Bilipo

Visualising a collection of 2075 books : The “Spécial-Police” authors

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(click to enlarge)

The picture above is based on the total of books published by each of the authors who contributed to the legendary “Spécial Police” Series. Launched in 1949 it helped turning its publishing house, Fleuve Noir, into France’s most successful popular literature publisher. When it stopped, in 1987 it  had published  generations of new authors. The biggest names on the words representation above are the biggest contributors. Georges J. Arnaud, Mario Ropp (aka Maïa Devillers), Peter Randa (aka André Duquesne),  Adam Saint Moore (aka Jacques Douyau)  and of course San-Antonio (aka Frédéric Dard) feature here prominently.  But many important names in the history of French Noir, as well as those of well-liked, prolific authors can be found here too.  André Helena, Léo Malet, Serge Laforest,  Jean Mazarin, Roger Vilard,  M.G. Braun (aka Maurice-Gabriel Brault), André Lay  and many more.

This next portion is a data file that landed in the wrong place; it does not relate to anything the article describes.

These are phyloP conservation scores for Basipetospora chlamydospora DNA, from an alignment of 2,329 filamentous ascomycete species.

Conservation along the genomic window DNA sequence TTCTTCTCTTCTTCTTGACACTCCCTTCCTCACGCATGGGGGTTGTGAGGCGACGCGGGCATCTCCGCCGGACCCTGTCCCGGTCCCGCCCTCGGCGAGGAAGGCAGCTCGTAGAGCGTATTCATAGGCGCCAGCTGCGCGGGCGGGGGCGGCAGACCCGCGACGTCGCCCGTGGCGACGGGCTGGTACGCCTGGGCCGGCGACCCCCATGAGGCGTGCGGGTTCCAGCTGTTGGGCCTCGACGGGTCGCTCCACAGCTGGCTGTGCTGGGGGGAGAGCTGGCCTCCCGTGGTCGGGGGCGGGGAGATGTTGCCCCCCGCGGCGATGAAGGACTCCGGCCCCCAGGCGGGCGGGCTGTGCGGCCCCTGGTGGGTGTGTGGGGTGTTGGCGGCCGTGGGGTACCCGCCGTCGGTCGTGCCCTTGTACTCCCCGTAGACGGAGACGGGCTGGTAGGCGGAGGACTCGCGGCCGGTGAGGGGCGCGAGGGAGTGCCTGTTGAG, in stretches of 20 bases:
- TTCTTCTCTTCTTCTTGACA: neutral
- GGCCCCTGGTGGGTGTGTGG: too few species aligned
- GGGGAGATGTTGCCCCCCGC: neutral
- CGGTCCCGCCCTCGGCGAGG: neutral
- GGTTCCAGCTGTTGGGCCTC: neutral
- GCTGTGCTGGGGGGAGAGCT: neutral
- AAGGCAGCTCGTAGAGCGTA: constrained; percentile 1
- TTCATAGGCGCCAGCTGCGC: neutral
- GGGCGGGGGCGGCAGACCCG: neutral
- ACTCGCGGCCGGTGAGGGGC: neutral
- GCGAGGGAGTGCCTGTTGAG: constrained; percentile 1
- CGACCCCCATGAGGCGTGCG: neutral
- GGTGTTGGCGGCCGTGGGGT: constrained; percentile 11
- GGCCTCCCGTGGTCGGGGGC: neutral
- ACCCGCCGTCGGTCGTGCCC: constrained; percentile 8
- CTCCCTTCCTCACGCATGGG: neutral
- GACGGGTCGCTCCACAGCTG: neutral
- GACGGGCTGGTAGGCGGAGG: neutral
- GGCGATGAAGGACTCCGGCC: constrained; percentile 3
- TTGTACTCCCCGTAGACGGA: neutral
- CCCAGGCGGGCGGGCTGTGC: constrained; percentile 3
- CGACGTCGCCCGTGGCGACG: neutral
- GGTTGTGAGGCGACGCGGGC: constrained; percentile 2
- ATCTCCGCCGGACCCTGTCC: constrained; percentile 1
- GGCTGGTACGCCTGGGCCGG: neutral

Crime Fiction before WW1 : The Albert Méricant series

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(As always, click (twice) the picture to enlarge)

(With thanks to Philippe Aurousseau, & Courtesy of Oncle-Archibald.blogspot.fr)

Parisian  publisher Albert Méricant launched Les Romans Policiers in 1911, one of the very first series worldwide to be explicitly  devoted  to Crime Fiction.French author  George Meirs  (Jean-Rémy Machoux 1878-1962) penned there two cycles of adventures of English characters. The first was devoted to the adventures of William Tharps, a textual cousin of Sherlock Holmes; the second, to  the adventures of Walter Clarck.

The Mysterious novels authors

Fergus Hume

Fergus Hume (1856-1932)

French authors and authors translated from the English both feature, albeit in different proportions in Tallandier’s original series “Les Romans Mystérieux” (1910-1919). For eight authors in the Series writing in French, eleven write in English. Among  the latter,  two authors hail from Ireland, Henry de Vere Stacpoole, from  Dún Laoghaire, and   Lillie Thomas Meade, from Cork.

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Mysterious Novels

Tallandier

(With thanks to Philippe Aurousseau, & Courtesy of Oncle-Archibald.blogspot.fr)

Starting more than hundred years ago, in 1910, this series of “mysterious novels” is one of the great ancestors of Modern Crime Fiction Series. At a time when the booklet format was very widespread, these books were instead large volumes  of 250 to 300 pages. They were  beautifully illustrated by Félix-Pol Jobbé-Duval (1879-1961) and Robert Salles (1871-1929).   Continue reading

British Library crime classics

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John Bude aka, Ernest Elmore (1901 – 1957), a co-founder of the Crime Writers’ Association